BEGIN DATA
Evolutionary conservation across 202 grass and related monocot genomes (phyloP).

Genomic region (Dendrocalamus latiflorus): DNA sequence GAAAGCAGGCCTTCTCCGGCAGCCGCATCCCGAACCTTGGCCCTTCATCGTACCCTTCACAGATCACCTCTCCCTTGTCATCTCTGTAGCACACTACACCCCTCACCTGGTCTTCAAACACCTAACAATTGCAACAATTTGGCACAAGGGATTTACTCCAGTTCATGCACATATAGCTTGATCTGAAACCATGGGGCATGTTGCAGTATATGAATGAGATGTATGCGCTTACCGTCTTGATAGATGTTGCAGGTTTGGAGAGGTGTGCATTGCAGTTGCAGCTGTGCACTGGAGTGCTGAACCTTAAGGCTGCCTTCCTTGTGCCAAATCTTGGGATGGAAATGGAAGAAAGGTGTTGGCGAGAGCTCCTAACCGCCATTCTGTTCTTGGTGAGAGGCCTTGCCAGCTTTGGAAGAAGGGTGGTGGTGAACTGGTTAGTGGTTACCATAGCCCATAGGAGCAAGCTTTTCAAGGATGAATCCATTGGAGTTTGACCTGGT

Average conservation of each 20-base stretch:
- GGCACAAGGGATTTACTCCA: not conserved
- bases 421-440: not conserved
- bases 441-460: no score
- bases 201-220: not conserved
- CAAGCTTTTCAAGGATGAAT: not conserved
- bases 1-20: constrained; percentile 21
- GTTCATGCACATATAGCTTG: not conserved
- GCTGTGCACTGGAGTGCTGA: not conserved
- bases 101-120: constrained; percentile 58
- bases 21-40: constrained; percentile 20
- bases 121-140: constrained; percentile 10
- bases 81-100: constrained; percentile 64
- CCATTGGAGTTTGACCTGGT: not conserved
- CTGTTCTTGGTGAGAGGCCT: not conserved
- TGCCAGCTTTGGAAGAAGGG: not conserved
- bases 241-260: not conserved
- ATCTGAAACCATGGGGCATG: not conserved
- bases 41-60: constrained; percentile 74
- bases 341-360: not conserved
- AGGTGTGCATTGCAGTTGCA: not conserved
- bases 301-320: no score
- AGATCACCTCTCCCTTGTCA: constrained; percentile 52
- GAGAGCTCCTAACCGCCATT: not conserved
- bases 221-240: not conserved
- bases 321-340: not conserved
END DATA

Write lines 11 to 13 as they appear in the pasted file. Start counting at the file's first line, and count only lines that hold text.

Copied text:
- GCTGTGCACTGGAGTGCTGA: not conserved
- bases 101-120: constrained; percentile 58
- bases 21-40: constrained; percentile 20